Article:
The Fund seeks total return from both capital appreciation and current income.
**The advisor has contractually agreed to reduce fees and reimburse expenses until April 30, 2024. In the absence of current fee waivers, total return and yield would be reduced.
***The subsidized SEC yield is calculated with a standardized formula mandated by the SEC. The formula is based on maximum offering price per share and includes the effect of any fee waivers. Without waivers, yields would be reduced.
Assumes an initial investment of $10,000 was made on the fund's inception date of 04/28/2006. The growth of a $10,000 investment in the fund is hypothetical and for illustration only. It does not represent any actual investment.
|Trailing Year Performance||YTD*||1-Yr
|Global Real Estate Fund Net of Fees||-2.15%||5.91%||3.43%||-1.46%||1.08%||1.61%|
The performance data quoted represents past performance. Past performance does not guarantee future results. The investment return and principal value of an investment will fluctuate so that an investor’s shares, when redeemed, may be worth more or less than their original cost and current performance may be lower or higher than the performance quoted. For performance data current to the most recent month end, please call +1 (877) FUND-WHG. *YTD figure is calculated as of the most recent month end.
Data for trailing three years (10/01/20 to 9/30/23)
Beta is a measure of risk that shows a fund’s volatility relative to its benchmark index. Cash flow measures the cash generating capability of a company by adding non-cash charges (e.g., depreciation) and interest expense to pretax income. Correlation is a statistical measure of the interdependence of two random variables that range in value from -1 to +1, indicating perfect negative correlation at -1, absence of correlation at zero and perfect positive correlation at +1. Standard deviation measures the degree to which a fund’s return varies from its previous returns for from the average of all similar funds.
Past performance does not guarantee future results.
There are risks involved with investing, including loss of principal. Past performance does not guarantee future results, share prices will fluctuate and you may have a gain or loss when you redeem shares. Borrowing for investment purposes creates leverage, which can increase the risk and volatility of a fund. Concentration in a particular industry will involve a greater degree of risk than a more diversified portfolio. Debt securities are subject to interest rate risk. If interest rates increase, the value of debt securities generally declines. Debt securities with longer durations tend to be more sensitive to changes in interest rates and more volatile than securities with shorter durations. Derivative instruments involve risks different from those associated investing directly in securities and may cause, among other things, increased volatility and transaction costs or a fund to lose more than the amount invested. Investing in exchange-traded funds (ETFs) will subject a fund to substantially the same risks as those associated with the direct ownership of the securities or other property of the securities or other property held by the ETFs. Foreign securities, especially emerging or frontier markets, will involve additional risks including exchange rate fluctuations, social and political instability, less liquidity, greater volatility and less regulation. Mortgage and asset-backed securities are debt instruments that are secured by interests in pools of mortgage loans or other financial instruments. Mortgage and asset-backed securities are debt instruments that are secured by interests in pools of mortgage loans or other financial instruments. Mortgage-backed securities are subject to, among other things, prepayment and extension risks. Investing in the real estate industry or in real estate related securities involves the risks associated with direct ownership of real estate which include, among other things, change in economic conditions (e.g., interest rates), the macro real estate development market, government intervention (e.g., property taxes) or environmental disasters. These risks may also affect the value of equities that service the real estate sector. Investing in smaller companies generally will present greater investment risks, including greater price volatility, greater sensitivity to changing economic conditions and less liquidity than investing in larger, more mature companies.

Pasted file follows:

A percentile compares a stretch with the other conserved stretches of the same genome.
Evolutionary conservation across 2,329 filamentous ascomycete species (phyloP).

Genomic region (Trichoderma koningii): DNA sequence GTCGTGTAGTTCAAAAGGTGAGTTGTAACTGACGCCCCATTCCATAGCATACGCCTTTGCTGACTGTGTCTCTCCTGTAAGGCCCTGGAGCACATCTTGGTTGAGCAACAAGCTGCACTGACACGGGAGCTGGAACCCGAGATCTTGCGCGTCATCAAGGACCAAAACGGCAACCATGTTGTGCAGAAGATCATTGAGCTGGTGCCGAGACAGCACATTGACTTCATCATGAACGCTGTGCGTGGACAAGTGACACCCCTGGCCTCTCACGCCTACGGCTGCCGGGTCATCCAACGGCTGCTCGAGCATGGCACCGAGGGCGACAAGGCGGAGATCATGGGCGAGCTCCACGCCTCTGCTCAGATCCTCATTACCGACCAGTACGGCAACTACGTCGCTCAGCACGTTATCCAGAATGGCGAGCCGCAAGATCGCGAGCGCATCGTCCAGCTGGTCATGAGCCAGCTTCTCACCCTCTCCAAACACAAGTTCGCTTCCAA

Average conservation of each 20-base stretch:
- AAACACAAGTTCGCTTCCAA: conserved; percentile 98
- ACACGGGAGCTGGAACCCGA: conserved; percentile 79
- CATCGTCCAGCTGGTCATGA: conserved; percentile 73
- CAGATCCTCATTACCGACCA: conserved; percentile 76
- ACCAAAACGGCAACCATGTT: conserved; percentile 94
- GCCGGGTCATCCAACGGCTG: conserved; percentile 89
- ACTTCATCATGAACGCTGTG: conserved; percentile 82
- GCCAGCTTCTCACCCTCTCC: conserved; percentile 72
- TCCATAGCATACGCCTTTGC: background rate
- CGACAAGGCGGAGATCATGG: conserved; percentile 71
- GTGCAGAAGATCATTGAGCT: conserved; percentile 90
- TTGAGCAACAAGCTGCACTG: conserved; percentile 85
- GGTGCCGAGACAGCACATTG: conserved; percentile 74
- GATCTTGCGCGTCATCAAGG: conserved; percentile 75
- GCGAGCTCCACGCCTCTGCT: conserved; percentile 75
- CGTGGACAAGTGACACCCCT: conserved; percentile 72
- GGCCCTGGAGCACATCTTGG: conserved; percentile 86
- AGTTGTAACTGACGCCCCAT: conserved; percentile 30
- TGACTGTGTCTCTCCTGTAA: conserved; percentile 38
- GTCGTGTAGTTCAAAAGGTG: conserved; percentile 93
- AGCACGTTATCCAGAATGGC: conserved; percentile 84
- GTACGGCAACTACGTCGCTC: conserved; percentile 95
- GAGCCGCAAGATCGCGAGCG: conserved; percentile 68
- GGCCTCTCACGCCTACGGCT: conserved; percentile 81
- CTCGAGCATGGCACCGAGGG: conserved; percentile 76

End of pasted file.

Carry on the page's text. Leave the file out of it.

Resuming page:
Bloomberg U.S. Treasury Bond Index measures the public obligations of the U.S. Treasury with a remaining maturity of one year or more. FTSE EPRA NAREIT Developed Index is designed to track the performance of listed real estate companies and REITs worldwide. MSCI World Index is a free float-adjusted market capitalization index that is designed to measure equity market performance in the global developed markets. Russell 2000® Index measures the performance of the 2,000 smallest companies in the Russell 3000® Index. The Russell 3000® Index represents approximately 98% of the investable U.S. equity market. S&P 500® Index is an unmanaged index of 500 common stocks chosen to reflect the industries in the U.S. economy. One cannot invest directly in an index.
Westwood Funds are distributed by Ultimus Fund Distributors, LLC. (Member FINRA) Ultimus Fund Distributors and Westwood Funds (or Westwood Holdings Group, Inc.) are separate and unaffiliated.
To determine if this Fund is an appropriate investment for you, carefully consider the Fund’s investment objectives, risk factors and charges and expenses before investing. This and other information can be found in the Fund’s prospectus which may be obtained by calling +1 (877) FUND-WHG (+1 (877) 386-3944). Please read the prospectus carefully before investing.